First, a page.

Although Australia had opted not to manufacture the Liberator, in late 1943, General George C. Kenney, commander of Allied Air Forces in the South West Pacific Area, recommended that the RAAF form seven Liberator squadrons. The USAAF would assist the RAAF with both the procurement of aircraft and the training of crews. The RAAF personnel would be temporarily attached to the US Fifth Air Force to gain experience.

In February of 1944, twelve B-24Ds were obtained second-hand from USAAF stocks and delivered to Australia. They were assigned the RAAF serials A71-1 through 12. By this time, the B-24D was well past its prime, and was deemed suitable only for operational training, pending the arrival of more capable Liberator versions. These B-24Ds were assigned to No 7 Operational Training Unit based at Tocumwal, Victoria to carry out heavy bomber operational training for air crews. They served there until 1945. None ever saw any combat, and this unit was disbanded at the end of the war.

The definitive Liberators for RAAF service were the B-24J, L, and M versions, the first of which was delivered in May of 1944. 287 Liberators were ultimately taken on charge by the RAAF, with 168 of them being allocated under the terms of Lend-Lease. They were assigned the serial number A72-31/198 and A72-300/405. Some of these were delivered to No 7 OTU for training, but most of the others were delivered to operational units for combat. The following RAAF squadrons were equipped with Liberators: Nos. 12, 21, 23, 24, 25, 36, 99, and 102. Five of these squadrons had previously operated Vultee Vengeance dive bombers. Most of the RAAF Liberator operations were directed against targets and shipping in the former Dutch East Indies which had been overrun by the Japanese. Many RAAF Liberator operations were conducted out of air bases in the Northern Territory and Queensland, whereas others were flown from bases in Burma. As islands to the north were liberated from the Japanese, the Liberators would often take off from Australian bases, bomb their targets, and then land at bases in Borneo or Morotai. They would then bomb up again and attack other targets and return to their bases in Australia. In addition, Nos 200 and 201 Special Duties Flights flew Liberators in covert operations, which generally involved the dropping of agents, the support of guerilla operations, and the supplying of coastal watchers.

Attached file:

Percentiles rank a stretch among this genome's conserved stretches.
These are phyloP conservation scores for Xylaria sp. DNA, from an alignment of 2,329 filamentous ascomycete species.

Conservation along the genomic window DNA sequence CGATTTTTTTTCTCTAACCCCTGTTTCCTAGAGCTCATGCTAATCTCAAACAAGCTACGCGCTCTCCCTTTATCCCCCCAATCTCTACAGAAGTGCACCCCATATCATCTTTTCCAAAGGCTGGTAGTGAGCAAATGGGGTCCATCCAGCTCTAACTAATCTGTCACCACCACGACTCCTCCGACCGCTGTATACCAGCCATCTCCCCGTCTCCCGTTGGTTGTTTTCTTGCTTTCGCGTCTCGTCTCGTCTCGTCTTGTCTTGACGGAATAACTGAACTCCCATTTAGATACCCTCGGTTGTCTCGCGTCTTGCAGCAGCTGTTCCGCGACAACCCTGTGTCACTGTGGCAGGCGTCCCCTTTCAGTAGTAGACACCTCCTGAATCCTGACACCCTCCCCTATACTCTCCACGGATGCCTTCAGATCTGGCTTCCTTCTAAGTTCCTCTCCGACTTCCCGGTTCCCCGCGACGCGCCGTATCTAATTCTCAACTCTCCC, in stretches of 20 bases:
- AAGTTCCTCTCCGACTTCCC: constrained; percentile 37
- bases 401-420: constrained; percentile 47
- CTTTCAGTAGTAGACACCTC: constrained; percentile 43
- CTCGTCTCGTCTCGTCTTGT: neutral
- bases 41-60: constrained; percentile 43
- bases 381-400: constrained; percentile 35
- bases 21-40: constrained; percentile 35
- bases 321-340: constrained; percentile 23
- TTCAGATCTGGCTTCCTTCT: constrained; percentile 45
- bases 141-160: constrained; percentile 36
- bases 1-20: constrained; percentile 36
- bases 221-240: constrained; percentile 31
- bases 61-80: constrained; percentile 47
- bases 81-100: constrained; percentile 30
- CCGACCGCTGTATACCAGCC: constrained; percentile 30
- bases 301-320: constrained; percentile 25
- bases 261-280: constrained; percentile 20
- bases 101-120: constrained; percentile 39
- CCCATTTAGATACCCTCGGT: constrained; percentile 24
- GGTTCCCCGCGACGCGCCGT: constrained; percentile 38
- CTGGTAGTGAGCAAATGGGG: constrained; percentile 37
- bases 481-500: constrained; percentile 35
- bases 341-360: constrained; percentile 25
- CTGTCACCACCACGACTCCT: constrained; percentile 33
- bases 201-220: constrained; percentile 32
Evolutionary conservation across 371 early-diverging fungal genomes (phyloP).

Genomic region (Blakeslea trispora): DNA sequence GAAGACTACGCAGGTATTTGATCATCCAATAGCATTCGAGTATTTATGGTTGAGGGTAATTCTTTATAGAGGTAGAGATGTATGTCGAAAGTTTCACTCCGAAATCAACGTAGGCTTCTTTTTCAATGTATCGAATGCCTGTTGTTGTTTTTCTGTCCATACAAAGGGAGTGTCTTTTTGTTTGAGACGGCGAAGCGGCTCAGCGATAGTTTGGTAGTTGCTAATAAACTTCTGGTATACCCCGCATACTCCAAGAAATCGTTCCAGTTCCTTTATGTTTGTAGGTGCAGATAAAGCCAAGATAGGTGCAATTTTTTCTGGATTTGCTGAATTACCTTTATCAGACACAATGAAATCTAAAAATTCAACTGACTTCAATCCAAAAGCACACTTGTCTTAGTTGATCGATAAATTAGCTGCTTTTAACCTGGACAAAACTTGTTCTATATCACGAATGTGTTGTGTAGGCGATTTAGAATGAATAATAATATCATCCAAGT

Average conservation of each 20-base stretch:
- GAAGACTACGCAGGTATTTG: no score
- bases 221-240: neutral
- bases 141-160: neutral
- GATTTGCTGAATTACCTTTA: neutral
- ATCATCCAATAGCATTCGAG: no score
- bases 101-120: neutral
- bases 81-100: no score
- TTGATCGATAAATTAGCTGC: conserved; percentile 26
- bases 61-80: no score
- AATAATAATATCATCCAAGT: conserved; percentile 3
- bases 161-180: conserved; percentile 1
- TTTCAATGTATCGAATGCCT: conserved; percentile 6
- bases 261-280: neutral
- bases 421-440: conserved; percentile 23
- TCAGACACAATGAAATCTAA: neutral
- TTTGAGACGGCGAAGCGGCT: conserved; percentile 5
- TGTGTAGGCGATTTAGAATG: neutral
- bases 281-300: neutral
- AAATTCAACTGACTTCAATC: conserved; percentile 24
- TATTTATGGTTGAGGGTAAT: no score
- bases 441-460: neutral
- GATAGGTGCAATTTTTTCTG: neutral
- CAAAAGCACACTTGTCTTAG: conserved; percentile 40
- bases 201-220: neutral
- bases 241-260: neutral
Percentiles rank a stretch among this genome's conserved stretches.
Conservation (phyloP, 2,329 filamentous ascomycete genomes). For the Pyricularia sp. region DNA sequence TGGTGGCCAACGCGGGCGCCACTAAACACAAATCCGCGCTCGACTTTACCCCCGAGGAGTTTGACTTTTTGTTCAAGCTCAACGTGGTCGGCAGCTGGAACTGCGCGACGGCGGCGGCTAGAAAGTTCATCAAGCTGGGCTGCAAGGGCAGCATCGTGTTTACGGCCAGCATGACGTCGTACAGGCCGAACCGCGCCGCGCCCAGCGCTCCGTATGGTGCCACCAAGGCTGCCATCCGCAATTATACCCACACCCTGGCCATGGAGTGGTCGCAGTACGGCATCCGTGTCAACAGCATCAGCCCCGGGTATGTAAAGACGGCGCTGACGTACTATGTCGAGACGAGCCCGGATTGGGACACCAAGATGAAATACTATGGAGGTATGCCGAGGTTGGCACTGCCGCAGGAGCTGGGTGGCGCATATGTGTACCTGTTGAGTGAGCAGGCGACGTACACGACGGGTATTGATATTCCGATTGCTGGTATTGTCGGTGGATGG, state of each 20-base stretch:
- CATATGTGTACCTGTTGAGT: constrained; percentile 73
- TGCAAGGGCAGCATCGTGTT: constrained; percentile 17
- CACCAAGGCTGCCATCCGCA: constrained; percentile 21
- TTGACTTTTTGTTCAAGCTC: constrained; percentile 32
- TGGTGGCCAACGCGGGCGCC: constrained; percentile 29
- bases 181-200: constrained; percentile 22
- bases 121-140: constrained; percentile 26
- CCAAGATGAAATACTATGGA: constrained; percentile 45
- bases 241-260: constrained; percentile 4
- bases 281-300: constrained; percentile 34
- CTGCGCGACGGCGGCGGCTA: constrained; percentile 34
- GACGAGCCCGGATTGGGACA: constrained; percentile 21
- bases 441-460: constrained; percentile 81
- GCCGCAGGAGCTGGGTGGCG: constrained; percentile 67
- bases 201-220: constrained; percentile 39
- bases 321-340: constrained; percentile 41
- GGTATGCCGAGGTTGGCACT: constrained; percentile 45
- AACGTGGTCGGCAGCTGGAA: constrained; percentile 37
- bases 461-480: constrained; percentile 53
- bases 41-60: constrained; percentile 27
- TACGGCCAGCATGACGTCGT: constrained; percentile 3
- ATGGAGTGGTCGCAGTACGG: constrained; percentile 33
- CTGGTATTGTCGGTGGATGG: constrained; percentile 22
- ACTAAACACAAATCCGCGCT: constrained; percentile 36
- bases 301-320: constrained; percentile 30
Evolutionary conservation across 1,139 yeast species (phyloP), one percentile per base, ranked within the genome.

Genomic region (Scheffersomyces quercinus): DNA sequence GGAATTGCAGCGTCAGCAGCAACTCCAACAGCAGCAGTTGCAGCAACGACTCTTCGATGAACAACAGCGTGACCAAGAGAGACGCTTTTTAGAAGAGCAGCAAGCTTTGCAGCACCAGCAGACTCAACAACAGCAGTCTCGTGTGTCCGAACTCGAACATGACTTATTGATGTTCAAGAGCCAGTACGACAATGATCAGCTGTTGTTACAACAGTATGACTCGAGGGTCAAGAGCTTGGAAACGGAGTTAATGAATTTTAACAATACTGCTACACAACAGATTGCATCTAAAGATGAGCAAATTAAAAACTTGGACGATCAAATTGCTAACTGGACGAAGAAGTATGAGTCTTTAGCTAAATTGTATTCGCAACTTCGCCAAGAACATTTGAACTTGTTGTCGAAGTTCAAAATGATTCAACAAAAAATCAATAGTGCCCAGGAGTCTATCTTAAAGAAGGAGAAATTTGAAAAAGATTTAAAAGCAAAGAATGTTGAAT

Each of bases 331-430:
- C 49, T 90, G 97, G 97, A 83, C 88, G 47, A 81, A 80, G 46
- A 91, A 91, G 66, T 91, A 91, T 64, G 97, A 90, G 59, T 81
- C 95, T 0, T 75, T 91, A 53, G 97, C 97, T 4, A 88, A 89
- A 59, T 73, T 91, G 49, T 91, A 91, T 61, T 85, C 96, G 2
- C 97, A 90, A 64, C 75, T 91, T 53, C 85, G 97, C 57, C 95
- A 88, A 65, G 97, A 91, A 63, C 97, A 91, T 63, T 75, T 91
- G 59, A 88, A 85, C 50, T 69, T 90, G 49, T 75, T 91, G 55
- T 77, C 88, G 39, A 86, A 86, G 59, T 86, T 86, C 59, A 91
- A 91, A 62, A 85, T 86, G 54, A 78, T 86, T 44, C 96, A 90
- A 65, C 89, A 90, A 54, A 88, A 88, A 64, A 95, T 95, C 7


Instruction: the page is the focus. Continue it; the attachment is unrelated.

After the Japanese surrender, many RAAF Liberators flew transport and supply missions in support of recently released prisoners of war. Following the end of the war, several of the RAAF Liberator units were disbanded, and those that remained in service were re-equipped with Avro Lincolns by 1947. As they left service, many RAAF Liberators ended up derelict at Tocumwal, and most were scrapped there in 1950-52.

Only one RAAF Liberator is known to survive. It is A72-176, a B-24M flown by 82 Wing. After being struck off charge in March of 1948, A72-176 was transferred to RAAF East Sale as an instructional airframe. Later that year, the fuselage was offered for sale as scrap and was bought by Mr. George Toye of Moe, Victoria. Mr. Toye kept the fuselage in fairly good shape in the succeeding years. However, 45 years out in the open have taken their toll, and there is now some major corrosion and some missing parts. The plane is now awaiting restoration, which will be carried out by using a set of Liberator wings found in New Guinea. Once restored, it will eventually be placed on display in a suitable museum.

History of the B-24

Norden Bombsight
Page Updated 25th May 2012